In the meantime, the challenging environment has led a number of foreign technology companies to rethink their China strategies, such as pulling back certain products out of fear of technology leakage, according to Parker. Others, however, have come to terms with China’s demands.
Qualcomm, for one, is cozying up to China. After agreeing to pay a record $975 million anti-trust fine in 2015, the company has been setting up chip joint ventures with local governments, with its President Derek Aberle telling the state-run China Daily earlier this year that he wants the JV to “take our technology and develop its own systems on chips for the China market.” Matt Hsien, General Motors’s China President, said in March that he isn’t concerned about technology transfer in the country. The company will bring its “best electrification solutions to our customers in China,” a G.M. spokesperson said in an e-mailed statement.
But the risk is that they could be fostering powerful competitors down the road. Chinese companies aren’t just content with adapting foreign technologies for the home market — they are using the know-how to compete globally, selling cheaper services in third party countries.
Chinese train makers, for example, have acquired many core technologies from Japan’s Kawasaki, as the latter won the bid to build high-speed railways in the country in 2009, setting up local supply chains and teaching Chinese engineers the know-how as required by local governments. These technologies are later used by China to win railway construction projects worldwide, undercutting Kawasaki’s global competitiveness.
When it comes to more advanced technologies like robotics and semiconductors, Chinese companies are still generations away from catching up with the west. But Beijing’s concerted effort at home and abroad to acquire foreign know-how already sounded the alarm in Washington.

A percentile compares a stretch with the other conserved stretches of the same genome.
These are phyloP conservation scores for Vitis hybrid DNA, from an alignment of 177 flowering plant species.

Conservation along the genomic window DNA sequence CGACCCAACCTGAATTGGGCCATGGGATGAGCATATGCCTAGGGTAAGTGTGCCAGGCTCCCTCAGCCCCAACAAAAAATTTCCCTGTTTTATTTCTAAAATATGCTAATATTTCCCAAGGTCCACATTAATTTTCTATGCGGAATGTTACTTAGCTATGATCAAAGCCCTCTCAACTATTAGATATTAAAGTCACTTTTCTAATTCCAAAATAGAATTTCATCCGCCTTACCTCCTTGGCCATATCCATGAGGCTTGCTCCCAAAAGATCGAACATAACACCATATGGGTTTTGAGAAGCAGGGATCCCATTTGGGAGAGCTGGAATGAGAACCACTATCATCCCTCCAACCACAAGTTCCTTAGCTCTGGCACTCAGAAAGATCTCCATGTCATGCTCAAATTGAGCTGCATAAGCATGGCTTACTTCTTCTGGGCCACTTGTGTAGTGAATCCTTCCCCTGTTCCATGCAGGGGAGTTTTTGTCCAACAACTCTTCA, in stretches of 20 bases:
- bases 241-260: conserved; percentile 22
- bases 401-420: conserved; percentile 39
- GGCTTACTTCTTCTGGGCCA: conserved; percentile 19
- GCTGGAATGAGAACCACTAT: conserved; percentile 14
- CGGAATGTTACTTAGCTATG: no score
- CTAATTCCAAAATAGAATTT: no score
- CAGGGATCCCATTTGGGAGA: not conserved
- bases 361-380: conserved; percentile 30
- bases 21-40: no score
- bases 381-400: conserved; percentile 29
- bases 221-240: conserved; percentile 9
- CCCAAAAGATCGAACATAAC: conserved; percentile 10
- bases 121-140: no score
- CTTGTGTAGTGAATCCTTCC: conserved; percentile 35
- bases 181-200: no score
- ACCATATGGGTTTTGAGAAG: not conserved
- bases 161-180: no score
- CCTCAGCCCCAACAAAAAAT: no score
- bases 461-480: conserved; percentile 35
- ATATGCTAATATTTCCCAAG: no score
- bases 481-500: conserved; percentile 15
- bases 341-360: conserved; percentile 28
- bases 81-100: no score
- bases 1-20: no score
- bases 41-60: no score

In August, U.S. Trade Representative Robert Lighthizer formally launched an investigation into Beijing’s intellectual-property practices, looking at whether policies related to technology transfer and innovation hurt U.S. commerce.
There are also talks to reform The Committee on Foreign Investment in the United States (CFIUS), an inter-agency committee that vets foreign investments in the U.S. Analysts and lobbyists have proposed that CFIUS be given broader powers to examine more Chinese investments in U.S. technology firms, complicating deals like Ant Financial’s acquisition of payment service provider Moneygram.
In September, President Trump acted on a CFIUS’s recommendation, blocking a China-backed fund from acquiring Lattice Semiconductor, whose chips are used for communication, computing and military purposes, out of national security concerns.
“The U.S. is taking a really close look at forced technology transfer in China,” Eurasia Group’s Hirson said. “But given these industrial policies remain a key in Xi’s economic agenda, this will definitely lead to more conflicts in the second five years.”